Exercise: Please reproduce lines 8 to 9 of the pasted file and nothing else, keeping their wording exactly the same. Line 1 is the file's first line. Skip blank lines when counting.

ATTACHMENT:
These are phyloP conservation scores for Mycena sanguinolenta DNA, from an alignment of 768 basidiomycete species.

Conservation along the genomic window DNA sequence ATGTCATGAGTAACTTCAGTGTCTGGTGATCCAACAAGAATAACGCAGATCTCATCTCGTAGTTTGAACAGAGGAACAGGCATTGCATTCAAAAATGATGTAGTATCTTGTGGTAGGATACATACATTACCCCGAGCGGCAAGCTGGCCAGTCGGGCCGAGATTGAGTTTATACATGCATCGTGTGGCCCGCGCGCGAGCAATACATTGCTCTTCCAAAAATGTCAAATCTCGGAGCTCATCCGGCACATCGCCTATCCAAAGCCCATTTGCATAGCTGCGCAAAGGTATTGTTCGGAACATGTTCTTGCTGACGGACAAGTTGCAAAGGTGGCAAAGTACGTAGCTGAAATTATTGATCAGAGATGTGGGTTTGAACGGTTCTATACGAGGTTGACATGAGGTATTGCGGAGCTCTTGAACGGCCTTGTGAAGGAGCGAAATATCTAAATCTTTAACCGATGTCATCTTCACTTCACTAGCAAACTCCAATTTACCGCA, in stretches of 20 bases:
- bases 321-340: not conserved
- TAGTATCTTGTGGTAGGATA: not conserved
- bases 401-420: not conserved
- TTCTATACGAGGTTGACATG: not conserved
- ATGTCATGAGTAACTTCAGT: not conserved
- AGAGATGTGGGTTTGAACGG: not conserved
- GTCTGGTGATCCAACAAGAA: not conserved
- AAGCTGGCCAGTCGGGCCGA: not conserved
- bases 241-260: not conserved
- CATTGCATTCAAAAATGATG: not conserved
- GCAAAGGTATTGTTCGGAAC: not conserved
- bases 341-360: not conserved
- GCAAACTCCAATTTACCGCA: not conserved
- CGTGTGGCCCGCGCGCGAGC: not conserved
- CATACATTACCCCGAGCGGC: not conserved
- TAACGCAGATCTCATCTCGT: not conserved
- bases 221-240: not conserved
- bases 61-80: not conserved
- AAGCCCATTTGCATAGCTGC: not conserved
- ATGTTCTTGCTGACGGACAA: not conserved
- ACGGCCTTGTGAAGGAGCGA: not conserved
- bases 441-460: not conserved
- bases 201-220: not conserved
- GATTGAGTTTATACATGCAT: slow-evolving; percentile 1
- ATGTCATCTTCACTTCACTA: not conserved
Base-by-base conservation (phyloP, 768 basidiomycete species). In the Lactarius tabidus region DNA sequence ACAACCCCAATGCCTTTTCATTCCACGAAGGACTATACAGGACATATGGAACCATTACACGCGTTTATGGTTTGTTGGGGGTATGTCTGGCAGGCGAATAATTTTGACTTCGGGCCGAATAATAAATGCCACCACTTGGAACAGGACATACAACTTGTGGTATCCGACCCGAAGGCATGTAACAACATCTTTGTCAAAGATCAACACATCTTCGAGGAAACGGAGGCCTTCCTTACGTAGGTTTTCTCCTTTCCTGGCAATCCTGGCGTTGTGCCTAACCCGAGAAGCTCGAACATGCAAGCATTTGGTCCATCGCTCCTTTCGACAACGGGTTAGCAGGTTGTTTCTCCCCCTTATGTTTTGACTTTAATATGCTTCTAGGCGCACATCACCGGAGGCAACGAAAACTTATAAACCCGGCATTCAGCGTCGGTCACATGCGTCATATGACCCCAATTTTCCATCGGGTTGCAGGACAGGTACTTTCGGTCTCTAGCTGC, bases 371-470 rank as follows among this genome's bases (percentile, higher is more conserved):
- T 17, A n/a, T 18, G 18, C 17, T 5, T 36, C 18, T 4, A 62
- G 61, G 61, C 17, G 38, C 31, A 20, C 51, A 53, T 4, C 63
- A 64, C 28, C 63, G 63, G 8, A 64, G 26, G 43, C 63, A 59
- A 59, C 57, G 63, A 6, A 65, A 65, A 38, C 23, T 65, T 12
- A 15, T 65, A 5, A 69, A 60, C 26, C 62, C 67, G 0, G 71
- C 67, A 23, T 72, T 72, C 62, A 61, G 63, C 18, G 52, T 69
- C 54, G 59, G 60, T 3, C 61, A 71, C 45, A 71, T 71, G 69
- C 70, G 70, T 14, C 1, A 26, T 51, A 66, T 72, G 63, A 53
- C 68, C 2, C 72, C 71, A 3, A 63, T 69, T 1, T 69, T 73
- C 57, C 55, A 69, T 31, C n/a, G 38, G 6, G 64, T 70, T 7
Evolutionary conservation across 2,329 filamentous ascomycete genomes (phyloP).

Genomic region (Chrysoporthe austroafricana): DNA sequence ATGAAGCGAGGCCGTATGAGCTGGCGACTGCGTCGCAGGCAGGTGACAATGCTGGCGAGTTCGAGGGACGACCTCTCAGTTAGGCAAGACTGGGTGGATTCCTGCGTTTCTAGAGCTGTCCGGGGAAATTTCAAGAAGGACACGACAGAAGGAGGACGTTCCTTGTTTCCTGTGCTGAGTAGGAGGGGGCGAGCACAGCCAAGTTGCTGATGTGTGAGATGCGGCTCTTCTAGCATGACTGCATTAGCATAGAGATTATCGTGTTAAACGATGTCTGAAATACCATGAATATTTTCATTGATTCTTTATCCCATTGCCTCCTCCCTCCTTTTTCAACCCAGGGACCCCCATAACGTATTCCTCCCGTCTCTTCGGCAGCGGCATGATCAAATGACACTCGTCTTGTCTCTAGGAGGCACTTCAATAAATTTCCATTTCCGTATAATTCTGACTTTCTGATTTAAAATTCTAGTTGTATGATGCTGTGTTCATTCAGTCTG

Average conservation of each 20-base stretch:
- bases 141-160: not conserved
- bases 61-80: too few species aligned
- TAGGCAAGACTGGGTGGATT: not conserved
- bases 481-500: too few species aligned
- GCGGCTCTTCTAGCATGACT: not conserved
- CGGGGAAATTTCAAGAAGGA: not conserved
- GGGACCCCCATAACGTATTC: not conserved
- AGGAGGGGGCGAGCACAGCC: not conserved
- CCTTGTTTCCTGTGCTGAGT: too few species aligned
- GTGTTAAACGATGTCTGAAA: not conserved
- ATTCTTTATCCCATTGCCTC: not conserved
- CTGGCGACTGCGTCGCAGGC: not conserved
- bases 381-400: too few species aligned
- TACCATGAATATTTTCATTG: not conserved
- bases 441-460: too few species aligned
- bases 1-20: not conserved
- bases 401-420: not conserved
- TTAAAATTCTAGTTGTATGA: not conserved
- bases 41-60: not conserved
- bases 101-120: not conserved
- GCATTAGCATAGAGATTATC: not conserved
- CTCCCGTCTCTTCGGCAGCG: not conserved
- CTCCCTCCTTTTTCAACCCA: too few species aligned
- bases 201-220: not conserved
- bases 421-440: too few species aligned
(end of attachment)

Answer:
- AGAGATGTGGGTTTGAACGG: not conserved
- GTCTGGTGATCCAACAAGAA: not conserved